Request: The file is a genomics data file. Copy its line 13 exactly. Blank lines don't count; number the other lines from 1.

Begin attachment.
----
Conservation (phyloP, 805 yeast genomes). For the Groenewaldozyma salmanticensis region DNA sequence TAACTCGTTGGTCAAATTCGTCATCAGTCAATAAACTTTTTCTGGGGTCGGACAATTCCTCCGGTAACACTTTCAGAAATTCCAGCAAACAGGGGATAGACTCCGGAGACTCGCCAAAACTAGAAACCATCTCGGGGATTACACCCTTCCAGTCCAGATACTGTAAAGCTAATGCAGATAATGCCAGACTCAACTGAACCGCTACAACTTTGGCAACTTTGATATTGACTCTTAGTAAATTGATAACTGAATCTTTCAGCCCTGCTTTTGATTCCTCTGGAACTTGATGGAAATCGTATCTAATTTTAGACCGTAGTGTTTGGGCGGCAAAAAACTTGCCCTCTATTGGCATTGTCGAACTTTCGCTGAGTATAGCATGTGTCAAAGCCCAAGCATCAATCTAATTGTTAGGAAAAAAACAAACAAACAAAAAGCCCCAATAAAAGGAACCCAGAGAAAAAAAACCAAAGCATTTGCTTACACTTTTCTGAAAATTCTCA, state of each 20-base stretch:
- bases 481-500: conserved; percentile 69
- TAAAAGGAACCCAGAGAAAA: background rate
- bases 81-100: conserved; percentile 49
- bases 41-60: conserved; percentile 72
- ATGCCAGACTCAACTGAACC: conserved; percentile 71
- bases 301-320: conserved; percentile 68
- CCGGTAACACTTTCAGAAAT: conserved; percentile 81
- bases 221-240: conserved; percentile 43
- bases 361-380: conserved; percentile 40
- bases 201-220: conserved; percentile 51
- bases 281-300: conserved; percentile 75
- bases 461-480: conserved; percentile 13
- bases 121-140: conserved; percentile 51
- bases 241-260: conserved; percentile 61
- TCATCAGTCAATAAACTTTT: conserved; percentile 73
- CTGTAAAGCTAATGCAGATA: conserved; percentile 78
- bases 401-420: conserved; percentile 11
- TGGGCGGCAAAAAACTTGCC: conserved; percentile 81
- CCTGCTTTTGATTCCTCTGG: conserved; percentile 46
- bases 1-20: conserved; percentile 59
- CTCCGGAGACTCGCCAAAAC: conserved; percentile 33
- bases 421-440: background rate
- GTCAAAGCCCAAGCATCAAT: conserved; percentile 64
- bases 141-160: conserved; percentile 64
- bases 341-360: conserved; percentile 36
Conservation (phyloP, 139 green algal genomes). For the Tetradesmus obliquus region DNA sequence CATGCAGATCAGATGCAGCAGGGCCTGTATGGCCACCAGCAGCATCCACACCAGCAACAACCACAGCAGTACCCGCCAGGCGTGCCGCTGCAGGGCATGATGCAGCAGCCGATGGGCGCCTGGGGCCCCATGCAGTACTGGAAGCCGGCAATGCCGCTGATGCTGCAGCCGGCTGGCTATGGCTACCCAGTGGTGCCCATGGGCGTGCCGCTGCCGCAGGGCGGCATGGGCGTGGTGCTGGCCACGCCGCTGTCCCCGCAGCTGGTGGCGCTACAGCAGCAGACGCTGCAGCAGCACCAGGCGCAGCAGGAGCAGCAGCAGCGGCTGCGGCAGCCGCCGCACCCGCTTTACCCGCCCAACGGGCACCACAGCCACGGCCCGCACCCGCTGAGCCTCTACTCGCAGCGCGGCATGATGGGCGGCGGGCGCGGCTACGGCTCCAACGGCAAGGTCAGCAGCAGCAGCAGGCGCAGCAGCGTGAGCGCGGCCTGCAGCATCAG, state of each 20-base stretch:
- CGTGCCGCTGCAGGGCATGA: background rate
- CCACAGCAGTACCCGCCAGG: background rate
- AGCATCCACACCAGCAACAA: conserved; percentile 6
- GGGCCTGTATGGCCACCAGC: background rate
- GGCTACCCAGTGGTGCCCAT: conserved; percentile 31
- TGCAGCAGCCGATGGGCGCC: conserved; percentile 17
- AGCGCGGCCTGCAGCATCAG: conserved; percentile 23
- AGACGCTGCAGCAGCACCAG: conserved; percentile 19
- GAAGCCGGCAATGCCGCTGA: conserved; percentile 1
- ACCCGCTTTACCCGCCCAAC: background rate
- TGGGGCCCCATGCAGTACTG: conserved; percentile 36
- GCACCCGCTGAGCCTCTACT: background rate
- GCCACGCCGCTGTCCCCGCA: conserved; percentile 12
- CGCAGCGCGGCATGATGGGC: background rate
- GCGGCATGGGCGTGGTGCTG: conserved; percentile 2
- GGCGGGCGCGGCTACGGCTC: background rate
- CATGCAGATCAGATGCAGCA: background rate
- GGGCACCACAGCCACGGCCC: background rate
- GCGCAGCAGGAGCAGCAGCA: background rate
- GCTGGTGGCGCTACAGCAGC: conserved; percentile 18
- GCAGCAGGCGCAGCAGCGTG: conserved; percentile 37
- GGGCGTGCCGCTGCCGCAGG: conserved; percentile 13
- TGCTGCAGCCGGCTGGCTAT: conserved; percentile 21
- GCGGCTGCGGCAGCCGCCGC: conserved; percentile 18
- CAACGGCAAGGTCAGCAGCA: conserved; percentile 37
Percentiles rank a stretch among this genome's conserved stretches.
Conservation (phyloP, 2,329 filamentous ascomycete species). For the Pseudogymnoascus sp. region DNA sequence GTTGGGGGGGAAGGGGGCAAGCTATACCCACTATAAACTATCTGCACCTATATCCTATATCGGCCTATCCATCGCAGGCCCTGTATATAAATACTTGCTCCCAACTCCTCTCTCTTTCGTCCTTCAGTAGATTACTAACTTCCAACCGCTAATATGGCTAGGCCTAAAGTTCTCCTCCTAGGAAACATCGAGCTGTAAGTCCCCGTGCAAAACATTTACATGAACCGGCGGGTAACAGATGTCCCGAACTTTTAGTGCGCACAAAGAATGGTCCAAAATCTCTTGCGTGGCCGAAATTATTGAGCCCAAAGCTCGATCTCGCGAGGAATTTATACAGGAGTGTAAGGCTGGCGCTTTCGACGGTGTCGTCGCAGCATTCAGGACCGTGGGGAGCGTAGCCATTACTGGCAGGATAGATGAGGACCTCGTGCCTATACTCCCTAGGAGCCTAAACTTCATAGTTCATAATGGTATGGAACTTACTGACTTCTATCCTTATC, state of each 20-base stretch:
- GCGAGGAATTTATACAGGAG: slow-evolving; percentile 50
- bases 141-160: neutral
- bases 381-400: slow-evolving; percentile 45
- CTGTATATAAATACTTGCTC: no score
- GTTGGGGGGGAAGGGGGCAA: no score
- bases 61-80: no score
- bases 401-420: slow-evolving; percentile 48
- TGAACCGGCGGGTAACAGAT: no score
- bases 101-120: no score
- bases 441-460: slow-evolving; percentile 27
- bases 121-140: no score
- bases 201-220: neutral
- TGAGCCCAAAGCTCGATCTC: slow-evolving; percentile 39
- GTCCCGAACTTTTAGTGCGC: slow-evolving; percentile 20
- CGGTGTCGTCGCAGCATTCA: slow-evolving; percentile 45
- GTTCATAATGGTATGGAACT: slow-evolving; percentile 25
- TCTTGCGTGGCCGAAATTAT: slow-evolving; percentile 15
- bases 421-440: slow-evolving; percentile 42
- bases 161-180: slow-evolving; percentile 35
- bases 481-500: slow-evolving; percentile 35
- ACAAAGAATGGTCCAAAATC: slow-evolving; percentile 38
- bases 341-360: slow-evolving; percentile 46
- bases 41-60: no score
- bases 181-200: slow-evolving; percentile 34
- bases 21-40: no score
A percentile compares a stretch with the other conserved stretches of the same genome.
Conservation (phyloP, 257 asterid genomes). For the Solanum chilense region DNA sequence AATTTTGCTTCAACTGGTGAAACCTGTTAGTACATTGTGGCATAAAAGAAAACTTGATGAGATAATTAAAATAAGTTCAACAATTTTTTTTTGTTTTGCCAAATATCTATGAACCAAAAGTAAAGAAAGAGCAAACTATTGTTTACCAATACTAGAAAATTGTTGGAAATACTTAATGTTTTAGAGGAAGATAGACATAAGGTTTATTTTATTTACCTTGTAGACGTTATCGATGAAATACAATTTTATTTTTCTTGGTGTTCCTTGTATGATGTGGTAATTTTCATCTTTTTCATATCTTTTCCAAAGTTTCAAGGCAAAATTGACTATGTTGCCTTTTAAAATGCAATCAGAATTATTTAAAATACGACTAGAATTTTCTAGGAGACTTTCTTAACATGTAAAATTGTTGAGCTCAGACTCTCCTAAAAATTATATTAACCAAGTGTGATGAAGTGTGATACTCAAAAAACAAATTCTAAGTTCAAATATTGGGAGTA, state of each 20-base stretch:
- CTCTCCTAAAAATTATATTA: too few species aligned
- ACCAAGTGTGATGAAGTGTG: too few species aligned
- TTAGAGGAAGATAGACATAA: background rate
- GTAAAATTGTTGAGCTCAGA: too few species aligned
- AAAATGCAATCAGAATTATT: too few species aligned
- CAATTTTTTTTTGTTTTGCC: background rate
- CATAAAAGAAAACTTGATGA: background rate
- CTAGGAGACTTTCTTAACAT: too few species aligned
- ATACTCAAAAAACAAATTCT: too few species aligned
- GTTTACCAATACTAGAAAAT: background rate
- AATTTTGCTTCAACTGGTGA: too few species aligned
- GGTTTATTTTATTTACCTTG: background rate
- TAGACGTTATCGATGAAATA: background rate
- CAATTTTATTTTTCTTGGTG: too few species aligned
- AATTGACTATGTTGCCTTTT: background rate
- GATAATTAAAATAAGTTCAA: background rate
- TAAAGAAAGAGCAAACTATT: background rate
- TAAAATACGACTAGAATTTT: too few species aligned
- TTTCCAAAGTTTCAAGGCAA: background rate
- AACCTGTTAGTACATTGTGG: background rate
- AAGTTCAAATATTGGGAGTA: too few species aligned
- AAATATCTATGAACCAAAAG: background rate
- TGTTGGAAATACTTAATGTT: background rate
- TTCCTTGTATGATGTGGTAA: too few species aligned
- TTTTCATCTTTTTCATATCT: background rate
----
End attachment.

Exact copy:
- bases 461-480: conserved; percentile 13